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Old 05-01-2005, 04:34 PM   #61
rvfrules
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Default Re: It Ain't The Tool

Well said, Fred! Keep the good writing coming, MO!
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Old 05-26-2005, 01:24 PM   #62
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Default Re: It Ain't The Tool

Good to see Fred here! Been reading his excellent material in Motorcycle Consumer News for years.
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Old 07-16-2005, 11:52 AM   #63
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Default Re: It Ain't The Tool

While I conciede your point I would point out that on the street there's that nice left hand lane sitting there. And if it's clear, it provides LOTS of SAFE room to pass on the inside.



Though I think your last comment about following them and talking to them had lots of merit. The article says the guy wished "they" would have stopped and talked to him at the coffee shop??



Come on!!! he just totally embarrassed them, what are the chances that they would have stopped to talk about it??? NOT realistic at all...



Though I MUST say I really enjoyed the article...
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Old 07-16-2005, 12:08 PM   #64
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Default Re: It Ain't The Tool

This only works if you conclude "joe average" not being a very good rider???



I don't know what the "average" rider skill level is? So I'm not saying I'm right and your wrong or anything. Just that the reason the instructers at CLASS can run by everyone on SV's is because there hella good riders! WAY better than average... But they would be riding around the track even faster on a better bike. (they just have no need to do so)



Take an average rider and time him/her on the track a few laps riding a Buell/SV. Then give him an CBRR/GSXR 600 supersport and time them a few laps. If he's a decently skilled rider he should be able to ride around the track faster with the better bike.

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Old 11-19-2005, 03:29 PM   #65
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Default Re: It Ain't The Tool

"The older I become,the faster I WAS."
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Old 06-26-2006, 03:47 PM   #66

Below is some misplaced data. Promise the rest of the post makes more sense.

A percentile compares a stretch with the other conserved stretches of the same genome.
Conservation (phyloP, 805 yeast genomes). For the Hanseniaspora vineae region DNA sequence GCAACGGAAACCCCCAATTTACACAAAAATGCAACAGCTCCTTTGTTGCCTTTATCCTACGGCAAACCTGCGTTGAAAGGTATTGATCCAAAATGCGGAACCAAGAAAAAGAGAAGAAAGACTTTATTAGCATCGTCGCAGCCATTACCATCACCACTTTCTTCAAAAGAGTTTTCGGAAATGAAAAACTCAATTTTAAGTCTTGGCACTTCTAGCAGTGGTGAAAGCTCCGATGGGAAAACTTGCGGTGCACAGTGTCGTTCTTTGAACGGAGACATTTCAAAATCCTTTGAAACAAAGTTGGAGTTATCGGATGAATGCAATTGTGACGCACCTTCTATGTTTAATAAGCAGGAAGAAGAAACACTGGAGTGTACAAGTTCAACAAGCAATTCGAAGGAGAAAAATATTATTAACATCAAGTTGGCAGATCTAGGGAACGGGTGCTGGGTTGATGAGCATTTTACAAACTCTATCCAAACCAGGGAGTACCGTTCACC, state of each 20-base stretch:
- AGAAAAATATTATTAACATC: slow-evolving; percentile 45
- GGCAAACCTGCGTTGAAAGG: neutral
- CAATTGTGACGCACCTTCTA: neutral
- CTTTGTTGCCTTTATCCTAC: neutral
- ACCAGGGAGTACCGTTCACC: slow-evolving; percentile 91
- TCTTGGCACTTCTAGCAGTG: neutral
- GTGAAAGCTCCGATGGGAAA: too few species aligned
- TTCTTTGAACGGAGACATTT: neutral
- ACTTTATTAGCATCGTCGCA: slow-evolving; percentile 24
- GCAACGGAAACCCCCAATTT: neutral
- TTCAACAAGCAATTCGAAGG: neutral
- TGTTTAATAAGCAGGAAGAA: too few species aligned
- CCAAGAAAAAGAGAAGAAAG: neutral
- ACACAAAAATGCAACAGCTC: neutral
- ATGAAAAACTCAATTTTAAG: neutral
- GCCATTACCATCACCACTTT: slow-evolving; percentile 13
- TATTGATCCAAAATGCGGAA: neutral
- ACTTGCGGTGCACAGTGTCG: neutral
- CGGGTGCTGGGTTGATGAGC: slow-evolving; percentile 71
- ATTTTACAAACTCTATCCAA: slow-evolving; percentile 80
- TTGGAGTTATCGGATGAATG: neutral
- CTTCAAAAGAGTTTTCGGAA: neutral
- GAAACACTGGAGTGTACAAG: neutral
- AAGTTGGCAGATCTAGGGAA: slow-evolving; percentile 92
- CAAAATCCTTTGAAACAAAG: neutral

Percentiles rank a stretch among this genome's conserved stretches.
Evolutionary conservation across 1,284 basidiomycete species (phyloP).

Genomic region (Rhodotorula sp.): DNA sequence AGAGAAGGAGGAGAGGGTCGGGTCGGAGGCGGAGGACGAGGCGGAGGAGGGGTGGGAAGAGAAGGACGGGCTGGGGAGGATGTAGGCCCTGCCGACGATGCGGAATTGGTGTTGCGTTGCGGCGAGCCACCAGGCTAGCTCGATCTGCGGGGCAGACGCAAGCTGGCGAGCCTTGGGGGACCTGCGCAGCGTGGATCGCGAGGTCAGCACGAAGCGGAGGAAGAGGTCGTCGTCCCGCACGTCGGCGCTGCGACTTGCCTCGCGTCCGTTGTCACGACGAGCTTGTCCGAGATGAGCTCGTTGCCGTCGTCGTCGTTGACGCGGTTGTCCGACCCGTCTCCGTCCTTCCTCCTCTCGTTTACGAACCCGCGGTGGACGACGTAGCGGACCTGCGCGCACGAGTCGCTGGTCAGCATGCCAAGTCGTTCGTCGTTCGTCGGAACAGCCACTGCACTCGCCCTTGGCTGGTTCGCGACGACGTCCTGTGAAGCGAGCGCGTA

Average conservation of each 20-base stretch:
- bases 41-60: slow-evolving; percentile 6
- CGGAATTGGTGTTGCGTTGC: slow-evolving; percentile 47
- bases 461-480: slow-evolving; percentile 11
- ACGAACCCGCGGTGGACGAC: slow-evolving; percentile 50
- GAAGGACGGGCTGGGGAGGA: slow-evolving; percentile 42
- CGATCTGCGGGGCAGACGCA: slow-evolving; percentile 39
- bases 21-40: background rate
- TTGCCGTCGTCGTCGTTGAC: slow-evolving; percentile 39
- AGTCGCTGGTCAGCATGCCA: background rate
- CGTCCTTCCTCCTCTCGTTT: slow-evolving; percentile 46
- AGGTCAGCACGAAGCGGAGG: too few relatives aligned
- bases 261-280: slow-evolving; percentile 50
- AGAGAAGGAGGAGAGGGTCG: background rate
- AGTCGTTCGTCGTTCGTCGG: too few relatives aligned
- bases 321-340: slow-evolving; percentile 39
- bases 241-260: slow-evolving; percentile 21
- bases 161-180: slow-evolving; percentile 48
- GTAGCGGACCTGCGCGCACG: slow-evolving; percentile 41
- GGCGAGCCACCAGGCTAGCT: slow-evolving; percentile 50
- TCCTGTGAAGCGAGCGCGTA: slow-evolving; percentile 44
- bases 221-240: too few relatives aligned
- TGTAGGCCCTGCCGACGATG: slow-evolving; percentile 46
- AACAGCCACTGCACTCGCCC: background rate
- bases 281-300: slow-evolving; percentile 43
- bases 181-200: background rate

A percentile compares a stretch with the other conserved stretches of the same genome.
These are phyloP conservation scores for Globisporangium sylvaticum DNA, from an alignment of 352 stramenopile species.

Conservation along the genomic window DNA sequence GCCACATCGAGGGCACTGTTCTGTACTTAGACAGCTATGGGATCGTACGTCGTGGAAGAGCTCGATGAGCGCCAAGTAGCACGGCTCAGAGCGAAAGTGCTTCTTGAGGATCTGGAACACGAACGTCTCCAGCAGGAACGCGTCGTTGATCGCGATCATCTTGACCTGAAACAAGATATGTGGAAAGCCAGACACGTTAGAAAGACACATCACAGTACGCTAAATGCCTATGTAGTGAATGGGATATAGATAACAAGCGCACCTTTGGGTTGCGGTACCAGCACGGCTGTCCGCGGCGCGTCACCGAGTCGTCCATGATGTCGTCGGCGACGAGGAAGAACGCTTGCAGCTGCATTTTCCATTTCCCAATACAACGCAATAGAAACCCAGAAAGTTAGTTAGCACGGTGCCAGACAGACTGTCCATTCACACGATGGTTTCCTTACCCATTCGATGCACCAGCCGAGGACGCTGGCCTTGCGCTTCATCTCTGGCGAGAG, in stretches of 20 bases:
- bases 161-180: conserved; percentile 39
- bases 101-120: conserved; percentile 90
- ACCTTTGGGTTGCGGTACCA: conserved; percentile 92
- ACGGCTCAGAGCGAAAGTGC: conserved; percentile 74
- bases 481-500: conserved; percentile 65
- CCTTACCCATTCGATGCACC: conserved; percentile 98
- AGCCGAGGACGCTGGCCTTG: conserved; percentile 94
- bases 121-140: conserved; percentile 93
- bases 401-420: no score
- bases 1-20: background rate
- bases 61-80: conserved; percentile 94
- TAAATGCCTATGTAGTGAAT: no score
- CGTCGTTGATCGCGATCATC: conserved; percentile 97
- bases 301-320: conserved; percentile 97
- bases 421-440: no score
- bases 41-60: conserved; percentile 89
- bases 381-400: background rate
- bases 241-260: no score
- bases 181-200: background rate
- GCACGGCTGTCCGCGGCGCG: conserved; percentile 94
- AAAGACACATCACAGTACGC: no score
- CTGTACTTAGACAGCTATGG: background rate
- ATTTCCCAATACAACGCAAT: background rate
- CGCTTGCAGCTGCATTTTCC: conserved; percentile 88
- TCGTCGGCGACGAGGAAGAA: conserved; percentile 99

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Default Re: It Ain't The Tool

While I can see the point that Fred and is friend are trying to make, I also think they seemed to have ignored another truth about the motorcycling industry and culture. Yes, he made a valid point about safe riding and the validity of riding within one's experience - but if the ex-racer was truly concerned about safe road riding, then should he have stuffed a decrepit old BMW with worn-out suspension up the inside of a pair of "inexperienced" young riders?





The fact of the matter is that the modern motorcycle industry in the Western world is a leisure & recreation industry, similar to skiing, boating, tourism, and so on. The industry survives on the concept of fun, escapism, and fantasy. Utility motorcycling nowadays is more of a niche. Those 'inexperienced' colourful squids that one sees every weekend up the canyons are no less a valid expression of the enjoyment of motorcycling than the hard-core daily rider & commuter. Yes, they should still ride sensibly, and yes, one should ride within one's limits. However the industry is supported by the idea of 'aspirational machines' and the rider sitting on his Hayabusa is just as entitled to getting enjoyment from riding it as the guy on the crumbly old CB750, even if he's not pushing it at 300km/h all the time.





Yes, "it ain't the tool", but if people weren't interested in the tools of motorcycling then the industry would simply collapse. These "tool buyers" also happen to be putting food on the table for journalists like Fred and Motorcycle.com by buying magazines full of reviews & advertorials.



(

Yes Fred, I can understand the point of your story - in the same way a whizz-bang camera doesn't make you a better photographer. Just don't stop others from enjoying themselves in a little race-replica escapism by dressing up, as long as they are riding safely & sensibly. If every one was made to buy a bike that only meets their skill level, a heck of a lot of us would be stuck on Virago & Ninja 250s for the rest of our lives.
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